Invoking HTTP endpoints from Hyperlambda

This project provides HTTP invocation capabilities for Magic and Hyperlambda. More specifically the project contains the following 5 slots.

The [http.put], [http.post] and [http.patch] slots requires you to provide a [payload] or [filename] argument that will be transferred to the endpoint as is. All 5 endpoints can (optionally) take a [token] arguments, which will be transferred as a Bearer Authorization token to the endpoint in the Authorization header of your request. If you provide a [filename] argument, this is assumed to be a file relatively found within your “/files/” folder somewhere. Below is an example of retrieving the document found at the specified URL by creating an HTTP GET request.

http.get:"https://google.com"

The above will result in something resembling the following.

http.get:int:200
   headers
      Cache-Control:no-store, must-revalidate, no-cache, max-age=0
      Pragma:no-cache
      Date:"Mon, 29 Nov 2021 06:11:01 GMT"
      // ... etc ...
   content:"... content here ..."

The status code of the request is returned as the value of [http.xxx], headers returned by the server can be found in [headers] as a key/value pair, and [content] contains the actual content response object returned by the server.

HTTP headers

If you want to have more control over your HTTP request, you can also explicitly add your own [headers] collection, which will become the HTTP request’s headers, where the header name is the name of the node, and its value is the value of the node. Below is an example.

http.get:"https://google.com"
   headers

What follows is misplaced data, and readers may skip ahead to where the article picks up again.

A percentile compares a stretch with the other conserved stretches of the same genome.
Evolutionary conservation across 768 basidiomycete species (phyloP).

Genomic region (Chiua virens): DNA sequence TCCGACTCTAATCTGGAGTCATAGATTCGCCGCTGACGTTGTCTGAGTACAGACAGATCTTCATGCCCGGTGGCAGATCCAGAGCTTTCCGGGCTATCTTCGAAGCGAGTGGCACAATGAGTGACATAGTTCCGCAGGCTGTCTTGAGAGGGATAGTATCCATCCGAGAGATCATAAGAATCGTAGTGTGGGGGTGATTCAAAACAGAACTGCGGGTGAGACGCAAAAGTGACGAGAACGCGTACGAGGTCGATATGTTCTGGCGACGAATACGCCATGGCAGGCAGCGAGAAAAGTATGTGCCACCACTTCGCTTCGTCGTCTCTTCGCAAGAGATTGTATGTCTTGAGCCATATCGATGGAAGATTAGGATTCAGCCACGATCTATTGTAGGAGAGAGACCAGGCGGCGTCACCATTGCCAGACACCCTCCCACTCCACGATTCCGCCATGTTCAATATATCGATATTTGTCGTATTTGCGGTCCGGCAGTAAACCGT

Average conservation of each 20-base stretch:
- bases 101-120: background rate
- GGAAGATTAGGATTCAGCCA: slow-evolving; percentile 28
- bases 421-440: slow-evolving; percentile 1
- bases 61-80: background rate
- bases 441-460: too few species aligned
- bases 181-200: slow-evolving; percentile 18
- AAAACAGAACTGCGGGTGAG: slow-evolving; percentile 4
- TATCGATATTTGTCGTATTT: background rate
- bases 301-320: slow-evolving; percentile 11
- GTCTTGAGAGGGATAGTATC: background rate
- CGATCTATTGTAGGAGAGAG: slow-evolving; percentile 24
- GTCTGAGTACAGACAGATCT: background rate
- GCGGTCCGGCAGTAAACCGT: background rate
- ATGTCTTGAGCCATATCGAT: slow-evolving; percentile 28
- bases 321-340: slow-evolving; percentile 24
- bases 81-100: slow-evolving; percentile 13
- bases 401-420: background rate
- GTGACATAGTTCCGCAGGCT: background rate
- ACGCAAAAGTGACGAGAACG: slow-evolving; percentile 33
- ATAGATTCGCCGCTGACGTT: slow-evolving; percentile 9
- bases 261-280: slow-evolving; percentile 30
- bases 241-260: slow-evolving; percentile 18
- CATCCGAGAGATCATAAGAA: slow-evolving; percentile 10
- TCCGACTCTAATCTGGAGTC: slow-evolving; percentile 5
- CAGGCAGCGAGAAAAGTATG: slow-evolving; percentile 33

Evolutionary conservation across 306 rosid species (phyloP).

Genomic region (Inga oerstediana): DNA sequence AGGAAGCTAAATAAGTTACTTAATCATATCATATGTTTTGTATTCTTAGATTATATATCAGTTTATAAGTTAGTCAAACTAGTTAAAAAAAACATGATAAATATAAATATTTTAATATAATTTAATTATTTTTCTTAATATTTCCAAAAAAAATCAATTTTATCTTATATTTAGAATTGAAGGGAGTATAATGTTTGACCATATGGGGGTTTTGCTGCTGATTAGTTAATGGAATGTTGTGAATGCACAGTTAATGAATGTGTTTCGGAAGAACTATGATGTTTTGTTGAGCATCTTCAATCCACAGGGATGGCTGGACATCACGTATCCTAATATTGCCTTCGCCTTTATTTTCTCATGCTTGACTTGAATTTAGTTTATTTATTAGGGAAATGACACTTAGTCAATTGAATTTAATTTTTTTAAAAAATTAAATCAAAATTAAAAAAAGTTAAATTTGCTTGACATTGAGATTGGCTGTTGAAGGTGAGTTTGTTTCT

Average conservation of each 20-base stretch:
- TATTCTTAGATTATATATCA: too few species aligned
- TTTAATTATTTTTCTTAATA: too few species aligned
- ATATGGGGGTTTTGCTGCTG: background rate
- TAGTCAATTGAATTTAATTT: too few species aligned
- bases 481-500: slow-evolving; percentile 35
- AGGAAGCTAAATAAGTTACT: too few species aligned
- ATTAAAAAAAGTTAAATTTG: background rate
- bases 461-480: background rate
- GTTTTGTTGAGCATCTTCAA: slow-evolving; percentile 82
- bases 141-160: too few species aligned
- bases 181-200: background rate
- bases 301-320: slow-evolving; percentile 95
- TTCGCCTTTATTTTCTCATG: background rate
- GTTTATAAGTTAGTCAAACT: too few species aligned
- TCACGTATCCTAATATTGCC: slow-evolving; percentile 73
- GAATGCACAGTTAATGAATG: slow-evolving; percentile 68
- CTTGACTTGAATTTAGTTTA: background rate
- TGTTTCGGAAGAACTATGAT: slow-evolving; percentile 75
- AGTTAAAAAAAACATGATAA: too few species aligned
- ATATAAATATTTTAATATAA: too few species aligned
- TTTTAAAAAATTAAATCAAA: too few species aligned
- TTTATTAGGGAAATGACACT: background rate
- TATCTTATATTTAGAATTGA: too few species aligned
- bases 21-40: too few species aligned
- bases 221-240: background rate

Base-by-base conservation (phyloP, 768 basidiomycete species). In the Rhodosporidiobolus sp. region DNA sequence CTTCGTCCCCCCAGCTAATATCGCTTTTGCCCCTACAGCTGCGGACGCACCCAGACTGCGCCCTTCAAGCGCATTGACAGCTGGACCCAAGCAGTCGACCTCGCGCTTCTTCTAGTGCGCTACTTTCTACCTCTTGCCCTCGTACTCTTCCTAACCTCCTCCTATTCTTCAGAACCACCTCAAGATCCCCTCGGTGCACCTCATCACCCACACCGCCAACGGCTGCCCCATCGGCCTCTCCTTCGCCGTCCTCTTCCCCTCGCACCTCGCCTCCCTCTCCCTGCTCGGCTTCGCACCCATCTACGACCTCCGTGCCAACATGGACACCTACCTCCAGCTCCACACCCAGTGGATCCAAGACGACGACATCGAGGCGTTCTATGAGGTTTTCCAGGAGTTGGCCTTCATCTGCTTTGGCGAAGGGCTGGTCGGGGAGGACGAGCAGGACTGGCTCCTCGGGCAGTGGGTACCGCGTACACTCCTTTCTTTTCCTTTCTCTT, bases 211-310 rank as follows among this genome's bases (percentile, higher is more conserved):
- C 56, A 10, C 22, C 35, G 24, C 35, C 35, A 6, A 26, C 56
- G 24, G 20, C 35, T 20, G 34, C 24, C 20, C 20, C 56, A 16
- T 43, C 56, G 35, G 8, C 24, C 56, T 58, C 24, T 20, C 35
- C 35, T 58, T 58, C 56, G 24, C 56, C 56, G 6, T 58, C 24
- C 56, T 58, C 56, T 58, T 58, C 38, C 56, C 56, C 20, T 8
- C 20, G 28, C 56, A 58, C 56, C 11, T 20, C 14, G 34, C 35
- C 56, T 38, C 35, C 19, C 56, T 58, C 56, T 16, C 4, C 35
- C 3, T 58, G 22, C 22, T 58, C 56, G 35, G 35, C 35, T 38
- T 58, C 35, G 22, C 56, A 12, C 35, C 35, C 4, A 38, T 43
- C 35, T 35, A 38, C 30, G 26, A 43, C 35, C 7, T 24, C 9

Accept:text/html

If you don’t add an explicit [headers] collection the invocation will assume your request payload and accepted response is JSON. If you want to change this you’ll have to add at least one header to your request, at which point the default headers will not be applied.

POSTing, PUTting, and PATCHing data

The POST, PUT and PATCH slots, requires a [payload] argument, or a [filename] argument, that becomes the body of the request. Below is an example illustrating how to create a POST request, with a Bearer token to access the end resource.

http.post:"https://some-url.com"
   token:qwerty_secret_JWT_token_goes_here
   payload:some mumbo jumbo payload, typically JSON and not text though ...

Notice - If you want to submit a large file to some endpoint, without loading the file into memory first, you should rather use [filename] instead of [payload]. This ensures the file is submitted to your endpoint without loading it into memory first.

http.post:"https://some-url.com"
   filename:/README.md

Automatic conversion

You can also automatically convert the resulting response object to a lambda object if you have a registered conversion function, and you provide a [convert] argument, and set its value to boolean true. Below is an example.

http.get:"https://jsonplaceholder.typicode.com/posts"
   convert:bool:true

The above will result in something resembling the following.